Red 8 – Last of the Me 262B-1 Nachtjaegers

By Suresh Nathan

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The 2-seater Me 262B-1 was arguably the ultimate nightfighter of the second world war. A good and recently restored example of this may be found in the South African National Museum of Military History, Johannesburg, South Africa. The present project is based on the previously restored version of this specimen.

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Thankfully, the net is replete with reference material. In particular the plane in the aforementioned museum has been extensively photographed which aided most in replicating the camouflage pattern (rather atypical of most versions of the plane). Aircraft anatomy of world war II (Chartwell Books, Inc) and Cockpit (Airlife) provided invaluable information. Also, the engines at the Udvar Hazy Center of the Smithsonian provided the remaining details.


At the time of writing the beautiful Trumpeter offering of this aircraft is not out yet and I figure when it does get out it’ll be difficult to get this article published. Nevertheless, I think you can get a decent rendition with what’s out there now. I used the Hasegawa kit as a base and kitbashed this with a limited edition release from Revell and the Eduard photo-etched kit.

Only the rear portion of the cockpit on the Revell kit and parts of the accompanying canopy were used (top of picture). The base is mostly the Hasegawa kit.

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After initial cuts the various parts were “Frankensteined” together.

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Next came the cockpit. The pilot’s tub was basically built from the Eduard kit with seat cushions made from Milliput. The radar operator’s tub was scratchbuilt using copper sheet, brass sheet and Waldron instrument panels and seatbelts.

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The competed cockpit.

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Next the engines were detailed but only the part showing through the access panel. I figured the Trumpeter kit would trump (sorry!) anything I could produce so I decided not to detail the whole engine. It is fairly accurate and is based on the displays at the Udvar Hazy center.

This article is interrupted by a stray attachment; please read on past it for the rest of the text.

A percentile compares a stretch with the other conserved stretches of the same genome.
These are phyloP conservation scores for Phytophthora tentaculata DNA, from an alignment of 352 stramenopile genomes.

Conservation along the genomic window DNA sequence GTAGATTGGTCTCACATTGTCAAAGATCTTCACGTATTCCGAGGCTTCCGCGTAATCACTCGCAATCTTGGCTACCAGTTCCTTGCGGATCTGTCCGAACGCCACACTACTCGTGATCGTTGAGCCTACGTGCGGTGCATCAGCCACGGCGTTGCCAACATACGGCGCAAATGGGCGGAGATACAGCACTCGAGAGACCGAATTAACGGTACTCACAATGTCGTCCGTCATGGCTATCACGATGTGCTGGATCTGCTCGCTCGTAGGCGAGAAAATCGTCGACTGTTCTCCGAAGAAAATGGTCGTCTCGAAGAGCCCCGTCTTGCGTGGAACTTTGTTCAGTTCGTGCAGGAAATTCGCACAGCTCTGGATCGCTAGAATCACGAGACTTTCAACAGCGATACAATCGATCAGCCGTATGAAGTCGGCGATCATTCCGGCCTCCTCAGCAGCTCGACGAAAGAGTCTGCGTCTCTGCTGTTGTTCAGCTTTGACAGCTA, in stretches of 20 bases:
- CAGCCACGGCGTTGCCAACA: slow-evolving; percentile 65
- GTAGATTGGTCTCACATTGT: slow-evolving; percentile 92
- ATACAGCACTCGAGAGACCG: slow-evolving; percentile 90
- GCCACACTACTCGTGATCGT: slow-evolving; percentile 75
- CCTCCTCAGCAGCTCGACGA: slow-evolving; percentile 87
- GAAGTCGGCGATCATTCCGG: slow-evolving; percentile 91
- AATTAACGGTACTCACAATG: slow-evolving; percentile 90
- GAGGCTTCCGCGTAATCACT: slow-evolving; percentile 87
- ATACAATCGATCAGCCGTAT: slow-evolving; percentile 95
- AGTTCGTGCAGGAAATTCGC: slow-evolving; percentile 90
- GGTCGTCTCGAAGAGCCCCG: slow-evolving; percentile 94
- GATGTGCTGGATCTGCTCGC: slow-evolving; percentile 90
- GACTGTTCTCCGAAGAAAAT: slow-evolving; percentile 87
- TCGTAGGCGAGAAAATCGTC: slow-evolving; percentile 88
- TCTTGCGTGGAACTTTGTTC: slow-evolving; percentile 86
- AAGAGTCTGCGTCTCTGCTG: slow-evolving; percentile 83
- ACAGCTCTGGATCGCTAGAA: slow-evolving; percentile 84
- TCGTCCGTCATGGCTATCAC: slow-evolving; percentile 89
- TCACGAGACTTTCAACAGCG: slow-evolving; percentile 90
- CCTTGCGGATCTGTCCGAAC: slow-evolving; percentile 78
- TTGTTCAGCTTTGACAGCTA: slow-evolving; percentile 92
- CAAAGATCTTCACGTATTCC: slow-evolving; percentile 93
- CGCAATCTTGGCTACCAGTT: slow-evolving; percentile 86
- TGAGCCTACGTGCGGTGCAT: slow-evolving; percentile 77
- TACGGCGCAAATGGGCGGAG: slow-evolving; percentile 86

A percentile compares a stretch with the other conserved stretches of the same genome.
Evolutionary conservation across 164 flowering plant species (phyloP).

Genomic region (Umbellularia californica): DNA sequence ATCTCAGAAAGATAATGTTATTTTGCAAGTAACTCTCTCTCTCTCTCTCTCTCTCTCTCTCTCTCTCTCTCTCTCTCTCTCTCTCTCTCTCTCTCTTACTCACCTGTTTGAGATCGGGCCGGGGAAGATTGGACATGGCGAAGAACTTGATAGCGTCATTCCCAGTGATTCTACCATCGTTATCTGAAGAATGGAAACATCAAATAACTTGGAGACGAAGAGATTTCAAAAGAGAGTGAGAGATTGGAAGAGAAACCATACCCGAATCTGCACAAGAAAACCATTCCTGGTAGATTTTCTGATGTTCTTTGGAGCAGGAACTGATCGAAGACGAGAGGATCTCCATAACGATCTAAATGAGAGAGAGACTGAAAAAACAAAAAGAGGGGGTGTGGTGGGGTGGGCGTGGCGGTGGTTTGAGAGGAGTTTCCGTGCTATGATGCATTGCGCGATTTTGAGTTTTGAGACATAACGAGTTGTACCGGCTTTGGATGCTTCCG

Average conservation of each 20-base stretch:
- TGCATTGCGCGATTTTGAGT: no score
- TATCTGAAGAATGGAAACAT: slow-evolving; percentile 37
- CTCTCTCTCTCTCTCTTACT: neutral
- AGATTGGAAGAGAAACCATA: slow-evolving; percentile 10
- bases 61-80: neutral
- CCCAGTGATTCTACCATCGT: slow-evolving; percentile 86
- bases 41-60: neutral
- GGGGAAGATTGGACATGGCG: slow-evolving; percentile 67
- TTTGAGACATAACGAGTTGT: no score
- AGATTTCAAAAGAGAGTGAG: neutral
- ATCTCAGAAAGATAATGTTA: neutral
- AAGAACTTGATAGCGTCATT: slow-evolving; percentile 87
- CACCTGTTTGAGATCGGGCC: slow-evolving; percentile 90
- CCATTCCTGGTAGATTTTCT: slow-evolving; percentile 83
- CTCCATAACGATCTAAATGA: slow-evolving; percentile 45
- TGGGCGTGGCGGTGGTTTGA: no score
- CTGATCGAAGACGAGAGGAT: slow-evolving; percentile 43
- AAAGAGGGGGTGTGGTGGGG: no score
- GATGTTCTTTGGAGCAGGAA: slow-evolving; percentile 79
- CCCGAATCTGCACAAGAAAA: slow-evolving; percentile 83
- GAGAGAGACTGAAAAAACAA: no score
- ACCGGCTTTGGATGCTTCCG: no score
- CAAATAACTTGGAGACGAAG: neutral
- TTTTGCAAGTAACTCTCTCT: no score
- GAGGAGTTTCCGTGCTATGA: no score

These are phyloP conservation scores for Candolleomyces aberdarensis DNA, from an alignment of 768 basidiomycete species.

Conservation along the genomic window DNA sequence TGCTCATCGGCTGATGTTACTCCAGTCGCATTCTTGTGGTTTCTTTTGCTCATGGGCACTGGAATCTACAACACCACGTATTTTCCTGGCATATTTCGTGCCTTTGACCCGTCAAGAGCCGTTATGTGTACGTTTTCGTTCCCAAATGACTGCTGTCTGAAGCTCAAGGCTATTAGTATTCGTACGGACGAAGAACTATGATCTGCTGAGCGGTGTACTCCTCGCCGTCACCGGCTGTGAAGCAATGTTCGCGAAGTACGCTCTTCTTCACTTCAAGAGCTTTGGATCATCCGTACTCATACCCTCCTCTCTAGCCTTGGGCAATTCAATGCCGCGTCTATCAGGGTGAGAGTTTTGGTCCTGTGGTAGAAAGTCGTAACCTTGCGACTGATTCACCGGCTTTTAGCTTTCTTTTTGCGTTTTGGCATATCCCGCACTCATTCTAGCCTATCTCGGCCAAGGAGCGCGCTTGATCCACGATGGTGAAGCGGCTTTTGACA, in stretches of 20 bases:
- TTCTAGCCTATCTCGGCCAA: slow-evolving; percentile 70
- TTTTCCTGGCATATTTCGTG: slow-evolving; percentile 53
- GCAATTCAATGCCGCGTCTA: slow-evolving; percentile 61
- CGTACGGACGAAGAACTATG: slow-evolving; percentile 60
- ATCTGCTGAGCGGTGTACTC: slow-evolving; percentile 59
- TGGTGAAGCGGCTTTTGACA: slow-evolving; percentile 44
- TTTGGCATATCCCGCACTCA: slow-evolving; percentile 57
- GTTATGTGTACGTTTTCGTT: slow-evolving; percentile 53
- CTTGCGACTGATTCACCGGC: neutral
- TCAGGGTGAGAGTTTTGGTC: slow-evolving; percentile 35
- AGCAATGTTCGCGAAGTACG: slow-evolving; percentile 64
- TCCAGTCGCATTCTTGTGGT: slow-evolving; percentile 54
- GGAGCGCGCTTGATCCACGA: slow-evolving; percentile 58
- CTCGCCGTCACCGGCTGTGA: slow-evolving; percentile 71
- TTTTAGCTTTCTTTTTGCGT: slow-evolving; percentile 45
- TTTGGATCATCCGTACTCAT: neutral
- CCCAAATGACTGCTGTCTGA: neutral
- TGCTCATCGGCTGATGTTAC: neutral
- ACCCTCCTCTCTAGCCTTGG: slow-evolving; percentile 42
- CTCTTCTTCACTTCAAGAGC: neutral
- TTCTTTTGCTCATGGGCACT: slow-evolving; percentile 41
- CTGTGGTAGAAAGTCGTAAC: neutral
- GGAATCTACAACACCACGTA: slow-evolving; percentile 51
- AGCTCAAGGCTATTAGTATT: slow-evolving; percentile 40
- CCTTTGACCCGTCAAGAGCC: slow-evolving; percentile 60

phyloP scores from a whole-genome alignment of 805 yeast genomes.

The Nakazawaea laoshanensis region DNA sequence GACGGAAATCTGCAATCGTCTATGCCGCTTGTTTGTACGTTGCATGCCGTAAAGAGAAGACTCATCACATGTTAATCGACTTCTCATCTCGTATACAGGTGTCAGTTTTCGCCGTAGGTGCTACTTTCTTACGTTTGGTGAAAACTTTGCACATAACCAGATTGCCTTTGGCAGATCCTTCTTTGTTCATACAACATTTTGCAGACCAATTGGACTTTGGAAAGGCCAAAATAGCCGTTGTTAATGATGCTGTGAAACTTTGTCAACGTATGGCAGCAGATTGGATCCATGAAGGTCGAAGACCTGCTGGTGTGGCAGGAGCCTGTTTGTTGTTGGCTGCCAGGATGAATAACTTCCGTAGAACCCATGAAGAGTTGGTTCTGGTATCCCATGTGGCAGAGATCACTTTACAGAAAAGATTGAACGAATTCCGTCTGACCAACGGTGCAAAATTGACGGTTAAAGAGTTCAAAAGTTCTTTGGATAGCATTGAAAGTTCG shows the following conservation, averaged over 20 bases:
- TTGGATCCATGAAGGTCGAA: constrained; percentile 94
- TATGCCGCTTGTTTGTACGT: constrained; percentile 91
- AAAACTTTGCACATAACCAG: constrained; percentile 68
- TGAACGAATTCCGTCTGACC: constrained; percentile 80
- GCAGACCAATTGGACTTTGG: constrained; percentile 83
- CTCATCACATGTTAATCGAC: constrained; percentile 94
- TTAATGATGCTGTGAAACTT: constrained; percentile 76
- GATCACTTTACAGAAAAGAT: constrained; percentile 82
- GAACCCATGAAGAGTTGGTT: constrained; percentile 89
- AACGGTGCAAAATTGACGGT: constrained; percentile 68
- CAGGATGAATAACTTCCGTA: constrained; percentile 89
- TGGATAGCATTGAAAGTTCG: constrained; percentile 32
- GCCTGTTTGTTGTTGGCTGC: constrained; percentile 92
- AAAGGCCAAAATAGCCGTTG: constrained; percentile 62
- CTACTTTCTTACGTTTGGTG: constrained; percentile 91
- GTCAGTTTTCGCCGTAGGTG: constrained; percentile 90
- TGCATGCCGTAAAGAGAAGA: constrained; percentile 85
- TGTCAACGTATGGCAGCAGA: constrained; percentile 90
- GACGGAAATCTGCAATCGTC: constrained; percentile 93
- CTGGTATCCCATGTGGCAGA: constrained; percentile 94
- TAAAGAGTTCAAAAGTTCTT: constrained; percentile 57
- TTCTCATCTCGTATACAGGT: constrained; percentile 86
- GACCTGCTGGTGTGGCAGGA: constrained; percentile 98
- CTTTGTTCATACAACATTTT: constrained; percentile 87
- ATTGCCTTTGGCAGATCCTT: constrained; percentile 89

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The radio compartment was detailed using the Eduard set. The gun bays were detailed with a few wires and rods.

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All flaps needed extra detailing some from scratch and some from Eduard.

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The wheel wells needed a bit of work from scratch and Eduard.

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The canopy was a composite from Revell and Hasegawa. In these kinds of projects I’ll make a plaster mould just in case something cracks in the process of fairing parts that don’t fit with each other. If that happens I’ll vacuum form a new one. Thankfully that wasn’t necessary here. Graded sanding with polishing pads ending with novus plastic polish and Future finished the job.

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The radar array needed a little work with brass rod.

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Painting and markings

This craft had many challenging features that made painting fun. First the intricate green camouflage on the fuselage was achieved using highly thinned Humbrol Matt Dark green through a fine nozzle. The black underside was done using dark brown grey on a black pre-shade (this is supposed to look like the ground reflecting off the black paint as opposed to my earlier P-38J article where blue gray was used to replicate the sky reflecting off the upper surfaces – really!). The markings were a combination of hand-painted numerals and markings, kit provided and modified decals and graphic artists dry transfers (Letraset). They don’t stand up to close scrutiny but for scale viewing distance and my personal (and aging eyes) they look great. The Luftwaffe nightfighter figure was from Valiant miniatures. These are expensive little pewter fellows but are old. Casting was a little less than perfect and needed a little carving to make it look right. It was painted using Vallejo acrylics and oils.


All done this was a very satisfying project. I don’t think I’m going to get the Trumpeter offering when it does get out. Nevertheless, if I hadn’t already started this project (10 years ago) I would have seriously considered it. The Nachtjaeger is a menacing adversary and I wouldn’t have wanted to see one of these things on my tail during a bombing raid!

Additional images

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© Suresh Nathan 2007

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This article was published on Wednesday, July 20 2011; Last modified on Saturday, May 14 2016